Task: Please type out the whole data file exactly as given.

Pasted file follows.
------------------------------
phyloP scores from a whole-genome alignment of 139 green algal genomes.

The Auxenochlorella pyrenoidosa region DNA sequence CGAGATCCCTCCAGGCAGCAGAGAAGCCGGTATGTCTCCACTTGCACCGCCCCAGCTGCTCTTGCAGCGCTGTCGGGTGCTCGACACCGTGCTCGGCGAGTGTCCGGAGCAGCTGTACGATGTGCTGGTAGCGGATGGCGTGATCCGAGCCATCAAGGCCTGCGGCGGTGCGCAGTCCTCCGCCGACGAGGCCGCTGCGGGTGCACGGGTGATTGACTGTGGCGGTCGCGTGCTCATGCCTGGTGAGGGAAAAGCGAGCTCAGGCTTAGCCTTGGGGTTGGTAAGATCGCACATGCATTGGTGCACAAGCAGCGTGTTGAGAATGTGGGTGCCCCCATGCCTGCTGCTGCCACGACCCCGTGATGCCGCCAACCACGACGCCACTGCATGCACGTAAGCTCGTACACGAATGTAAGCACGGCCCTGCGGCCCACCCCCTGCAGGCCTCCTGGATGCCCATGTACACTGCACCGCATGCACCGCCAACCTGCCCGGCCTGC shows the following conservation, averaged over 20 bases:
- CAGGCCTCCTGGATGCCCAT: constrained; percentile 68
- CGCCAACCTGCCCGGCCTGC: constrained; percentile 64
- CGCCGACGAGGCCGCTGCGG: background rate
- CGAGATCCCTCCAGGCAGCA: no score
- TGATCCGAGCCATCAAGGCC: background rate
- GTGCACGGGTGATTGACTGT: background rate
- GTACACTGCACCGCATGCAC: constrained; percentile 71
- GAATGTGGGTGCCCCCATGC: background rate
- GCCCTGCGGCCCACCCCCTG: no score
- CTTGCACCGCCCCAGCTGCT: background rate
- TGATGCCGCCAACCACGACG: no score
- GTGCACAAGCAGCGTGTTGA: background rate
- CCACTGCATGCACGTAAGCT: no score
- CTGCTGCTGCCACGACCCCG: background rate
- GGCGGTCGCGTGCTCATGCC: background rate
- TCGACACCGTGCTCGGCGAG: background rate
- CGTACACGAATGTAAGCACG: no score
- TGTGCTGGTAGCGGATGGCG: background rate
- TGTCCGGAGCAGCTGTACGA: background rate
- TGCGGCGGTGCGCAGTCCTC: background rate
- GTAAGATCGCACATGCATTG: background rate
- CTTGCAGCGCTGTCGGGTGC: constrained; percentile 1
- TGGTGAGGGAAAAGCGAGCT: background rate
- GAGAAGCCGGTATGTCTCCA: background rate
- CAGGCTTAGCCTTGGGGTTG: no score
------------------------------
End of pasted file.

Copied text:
phyloP scores from a whole-genome alignment of 139 green algal genomes.

The Auxenochlorella pyrenoidosa region DNA sequence CGAGATCCCTCCAGGCAGCAGAGAAGCCGGTATGTCTCCACTTGCACCGCCCCAGCTGCTCTTGCAGCGCTGTCGGGTGCTCGACACCGTGCTCGGCGAGTGTCCGGAGCAGCTGTACGATGTGCTGGTAGCGGATGGCGTGATCCGAGCCATCAAGGCCTGCGGCGGTGCGCAGTCCTCCGCCGACGAGGCCGCTGCGGGTGCACGGGTGATTGACTGTGGCGGTCGCGTGCTCATGCCTGGTGAGGGAAAAGCGAGCTCAGGCTTAGCCTTGGGGTTGGTAAGATCGCACATGCATTGGTGCACAAGCAGCGTGTTGAGAATGTGGGTGCCCCCATGCCTGCTGCTGCCACGACCCCGTGATGCCGCCAACCACGACGCCACTGCATGCACGTAAGCTCGTACACGAATGTAAGCACGGCCCTGCGGCCCACCCCCTGCAGGCCTCCTGGATGCCCATGTACACTGCACCGCATGCACCGCCAACCTGCCCGGCCTGC shows the following conservation, averaged over 20 bases:
- CAGGCCTCCTGGATGCCCAT: constrained; percentile 68
- CGCCAACCTGCCCGGCCTGC: constrained; percentile 64
- CGCCGACGAGGCCGCTGCGG: background rate
- CGAGATCCCTCCAGGCAGCA: no score
- TGATCCGAGCCATCAAGGCC: background rate
- GTGCACGGGTGATTGACTGT: background rate
- GTACACTGCACCGCATGCAC: constrained; percentile 71
- GAATGTGGGTGCCCCCATGC: background rate
- GCCCTGCGGCCCACCCCCTG: no score
- CTTGCACCGCCCCAGCTGCT: background rate
- TGATGCCGCCAACCACGACG: no score
- GTGCACAAGCAGCGTGTTGA: background rate
- CCACTGCATGCACGTAAGCT: no score
- CTGCTGCTGCCACGACCCCG: background rate
- GGCGGTCGCGTGCTCATGCC: background rate
- TCGACACCGTGCTCGGCGAG: background rate
- CGTACACGAATGTAAGCACG: no score
- TGTGCTGGTAGCGGATGGCG: background rate
- TGTCCGGAGCAGCTGTACGA: background rate
- TGCGGCGGTGCGCAGTCCTC: background rate
- GTAAGATCGCACATGCATTG: background rate
- CTTGCAGCGCTGTCGGGTGC: constrained; percentile 1
- TGGTGAGGGAAAAGCGAGCT: background rate
- GAGAAGCCGGTATGTCTCCA: background rate
- CAGGCTTAGCCTTGGGGTTG: no score